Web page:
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Major Vic Ebbage was a Colonel with the Royal Army Ordnance Corps, serving in Hong Kong in 1941, when his garrison was attacked by the Japanese Army. He was captured and taken prisoner to the notorious Hong Kong death camp, Samshuipo, where he was held from 30th December 1941 to August 1945. His story is an extraordinary one of survival against all the odds, but more than that it is a story of how a group of men worked together to improve conditions in the camp for their fellow prisoners. They were offered nothing by their captors, but their constant command of 'improvise', which they learned to do by recycling salvaged materials into everything from homemade nails, cooking pots and plates to surgical instruments, beds and nesting boxes. His diary demonstrates how individuals can work together in almost unimaginable adversity to improve life for their fellow man, and how imagination and innovation can flourish in even the worst conditions. This story is a model of care, humanity and inventiveness.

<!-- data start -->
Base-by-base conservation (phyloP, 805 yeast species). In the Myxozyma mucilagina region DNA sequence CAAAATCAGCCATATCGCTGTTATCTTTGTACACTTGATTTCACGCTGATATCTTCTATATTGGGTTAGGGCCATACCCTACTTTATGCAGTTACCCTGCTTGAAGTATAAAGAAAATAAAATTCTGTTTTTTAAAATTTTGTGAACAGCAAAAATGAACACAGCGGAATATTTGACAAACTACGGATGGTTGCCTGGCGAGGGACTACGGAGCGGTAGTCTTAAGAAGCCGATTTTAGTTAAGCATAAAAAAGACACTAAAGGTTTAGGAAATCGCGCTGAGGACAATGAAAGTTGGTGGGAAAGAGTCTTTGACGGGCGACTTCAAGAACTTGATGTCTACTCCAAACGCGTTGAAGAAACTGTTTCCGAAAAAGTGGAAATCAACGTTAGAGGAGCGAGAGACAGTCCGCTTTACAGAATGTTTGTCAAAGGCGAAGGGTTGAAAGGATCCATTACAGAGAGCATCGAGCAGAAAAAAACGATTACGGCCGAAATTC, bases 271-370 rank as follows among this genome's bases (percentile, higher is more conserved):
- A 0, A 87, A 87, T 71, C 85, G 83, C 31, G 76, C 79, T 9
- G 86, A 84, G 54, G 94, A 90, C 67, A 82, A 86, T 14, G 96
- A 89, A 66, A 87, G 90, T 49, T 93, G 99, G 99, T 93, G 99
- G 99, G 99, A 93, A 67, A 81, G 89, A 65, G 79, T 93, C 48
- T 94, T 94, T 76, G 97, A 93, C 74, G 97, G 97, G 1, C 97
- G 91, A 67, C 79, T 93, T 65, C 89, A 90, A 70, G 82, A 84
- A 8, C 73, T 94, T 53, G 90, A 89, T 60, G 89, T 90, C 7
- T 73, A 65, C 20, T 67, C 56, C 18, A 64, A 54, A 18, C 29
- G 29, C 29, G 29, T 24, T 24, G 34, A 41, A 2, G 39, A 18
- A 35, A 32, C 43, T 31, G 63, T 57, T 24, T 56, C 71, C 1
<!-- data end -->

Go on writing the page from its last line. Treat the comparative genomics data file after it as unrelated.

|Publication date:||1st June 2011|
|Author:||Major Victor Stanley Ebbage|
|Publisher:||The History Press Ltd|
|Format:||Paperback / softback|
|Categories:||Second World War, Prisoners of war, Asian history, 20th century history: c 1900 to c 2000,|
Andrew Robertshaw MA is a museum curator, military historian, author and broadcaster. He has written five books about aspects of military history. He is a subject matter expert for the army for whom he lectures, gives presentations at Staff College and runs battlefield studies. He has appeared as expert and presenter in a large number of television documentaries including The Trench Detectives, Time Team and Finding the Fallen. He is director of The Battlefield Partnerships and is working on a series of international media and archaeological projects.More About Major Victor Stanley Ebbage